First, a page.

Saturday, February 27, 2010

Paris - Clos des Gourmets

Went to Clos des Gourmets last night with my friend Andy G. My wife and I had been there with friends for New Year's Eve and enjoyed it, but I wanted to return on a normal night to give it a more realistic test.

The welcome is warm and the recently redone interior stylish, signaling good things to come. The food is classic French, well prepared and reasonably priced. There is no à la carte selection, just the 35-euro three-course menu which, it must be admitted, contains many dishes carrying supplements, generally 9.50 euros. We stuck with the basic menu and were not disappointed.

I started with a delicious cream of lentil soup with a soupçon of truffle oil and some delicious thin bellota ham chips on the side. Rich and tasty, with earthy truffle notes. Andy G had the terrine of the day - pheasant - which was fine but not extraordinary. The terrine varies according to the luck of the hunt, and I would have preferred a gamier catch.

I continued with a parmentier (mashed potatoes) of duck confit topped with a delicate mesclun salad. A beautiful and surprisingly sophisticated dish, where the three elements harmonized to great effect. Andy G had a perfectly grilled lieu (black cod) over an ethereally light puree of carrots.

Classic desserts followed: a feuilleté with salted caramel and an individual Paris-Brest, both excellent.

In sum, delicious, well-presented classic bistro fare - slightly modernized - with an amazing price/quality relationship. A bonus is the stupendous view of the Eiffel Tower from the Pont de l'Alma as you walk to the restaurant from the Métro (and on the way back).

Clos des Gourmets, 16 avenue Rapp, Paris 7ème (Métro Alma-Marceau), 01 45 51 75 61.

Bobby Jay

Wednesday, February 24, 2010

Paris - Suprêmes de Volaille

Last night I went to a simple but good restaurant in Paris and had the day's special (plat du jour): suprêmes de poulet aux morilles. It reminded me why the French think the breast is the best (hence suprême) part of the chicken: definitely not because it is lower in cholesterol than the dark meat but because, properly prepared, it is sublime.

I hunted for the recipe on the internet and in the Larousse Gastronomique, but what I was finding didn't seem right. Then I found what appears to be a perfect version in my old paperback copy of Julia Child's French Chef Cookbook, which features recipes made on her iconic TV show. The preparation is quick and easy, unlike many of Julia's: just (i) saute the mushrooms in a casserole in butter, (ii) add the chicken and poach in butter covered with parchment paper in a 400 degree oven for a few minutes, and put aside while keeping warm, (iii) add white wine to the sauce and reduce, then (iv) do the same with some cream. The key to success will be to start with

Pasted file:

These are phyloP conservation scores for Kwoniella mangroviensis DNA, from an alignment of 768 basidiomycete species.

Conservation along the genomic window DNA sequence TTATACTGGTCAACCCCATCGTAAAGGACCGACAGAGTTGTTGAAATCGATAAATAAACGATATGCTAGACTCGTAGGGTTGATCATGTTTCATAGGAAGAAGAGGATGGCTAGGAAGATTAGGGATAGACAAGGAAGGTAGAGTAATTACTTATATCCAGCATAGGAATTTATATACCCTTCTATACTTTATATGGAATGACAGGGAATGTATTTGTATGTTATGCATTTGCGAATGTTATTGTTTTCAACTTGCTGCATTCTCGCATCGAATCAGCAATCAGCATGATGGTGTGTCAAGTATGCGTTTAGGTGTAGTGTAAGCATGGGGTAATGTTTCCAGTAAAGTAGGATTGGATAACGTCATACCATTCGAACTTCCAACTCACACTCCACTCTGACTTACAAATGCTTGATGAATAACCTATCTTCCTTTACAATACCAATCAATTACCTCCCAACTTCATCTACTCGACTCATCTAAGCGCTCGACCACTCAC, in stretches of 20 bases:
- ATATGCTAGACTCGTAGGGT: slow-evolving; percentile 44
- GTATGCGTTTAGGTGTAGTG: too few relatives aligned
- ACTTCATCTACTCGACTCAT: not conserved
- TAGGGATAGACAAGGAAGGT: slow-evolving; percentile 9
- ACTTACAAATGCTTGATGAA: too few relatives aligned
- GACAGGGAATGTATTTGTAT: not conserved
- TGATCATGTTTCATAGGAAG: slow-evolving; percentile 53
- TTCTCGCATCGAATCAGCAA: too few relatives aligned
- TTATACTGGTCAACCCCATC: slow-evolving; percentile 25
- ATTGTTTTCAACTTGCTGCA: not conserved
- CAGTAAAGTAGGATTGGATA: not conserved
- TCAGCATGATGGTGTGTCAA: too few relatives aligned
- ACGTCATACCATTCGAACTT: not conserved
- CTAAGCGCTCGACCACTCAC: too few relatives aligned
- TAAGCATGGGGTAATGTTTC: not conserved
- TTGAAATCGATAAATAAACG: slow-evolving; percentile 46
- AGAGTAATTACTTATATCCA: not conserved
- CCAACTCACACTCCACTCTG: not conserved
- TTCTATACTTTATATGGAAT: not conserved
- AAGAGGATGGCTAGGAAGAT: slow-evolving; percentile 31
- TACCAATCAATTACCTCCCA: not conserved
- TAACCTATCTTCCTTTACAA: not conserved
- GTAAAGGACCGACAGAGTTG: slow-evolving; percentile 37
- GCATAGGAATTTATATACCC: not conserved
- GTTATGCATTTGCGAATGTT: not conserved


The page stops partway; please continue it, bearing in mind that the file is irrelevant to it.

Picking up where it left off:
really succulent tasty chicken breasts: while French quality chicken is hard to find in the US, we are far better off than when Julia wrote this in the '60s, and a really good farm-raised chicken should do nicely.

I plan to try this when I return to NY.

Bobby Jay

Saturday, February 13, 2010

Amazingly Good Whole-Wheat Pasta

I read about Bionaturae's organic pasta in Cook's Illustrated, which did a test of whole-wheat pastas. Bionaturae was the winner despite (or because of) the fact that it is 100% whole wheat. Nearly all the others use a combination of whole wheat and ordinary flour or other grains. (Heartland's Perfect Balance scored higher on taste, but Bionaturae won on texture and because it is 100% whole wheat, as opposed to Heartland's 21%.)

My wife and I tried it this week with a fennel and sausage sauce (using Italian style chicken sausage, mild and hot mixed together, to keep the dish healthful), and the results were striking. While it has some whole wheaty characteristics, it is really more like plain, only more so. Just delicious pasta that happens to be better for you. It's available on line if you have trouble finding it.

Bobby Jay

Saturday, February 6, 2010

Ottolenghi - An Exciting Cookbook

A friend who is an avid collector (and user) of cookbooks recently recommended Ottolenghi: The Cookbook, and it is indeed an extraordinary book.

The book represents a collaboration between Yotam Ottolenghi, a Jewish man from West Jerusalem, and Sami Tamimi, a Palestinian from East Jerusalem. They have four popular casual restaurants and take-out shops in London, and their little empire is growing.

The book, which seems to be a cult cookbook in England, contains recipes for favorites from the restaurants. The collection is eclectic, with Middle Eastern influences, to be sure, but many other strains of influence as well. The result is an exciting book of recipes that are not like others you have made. I was so taken with the first section, entitled "Vegetables, Pulses and Grains" that I read the book from cover to cover. Among the enticing dishes: french beans and mangetout with hazelnut and orange; bakes artichokes and fava beans; roasted butternut squash with burnt aubergine and pomegranate molasses; fennel, cherry tomato and crumble gratin, Jerusalem artichoke and rocket soup . . . well, you get the picture.

The tempting recipes are lavishly and appetizingly illustrated.

The only problem is that measurements and certain ingredient names (e.g., rocket, aubergines, mangetout, pimentos) are in British, not American, English, but this is not a major problem. I have made only a couple of the recipes, but both were successful.

Do get this book, which is easily obtainable through Amazon.

Bobby Jay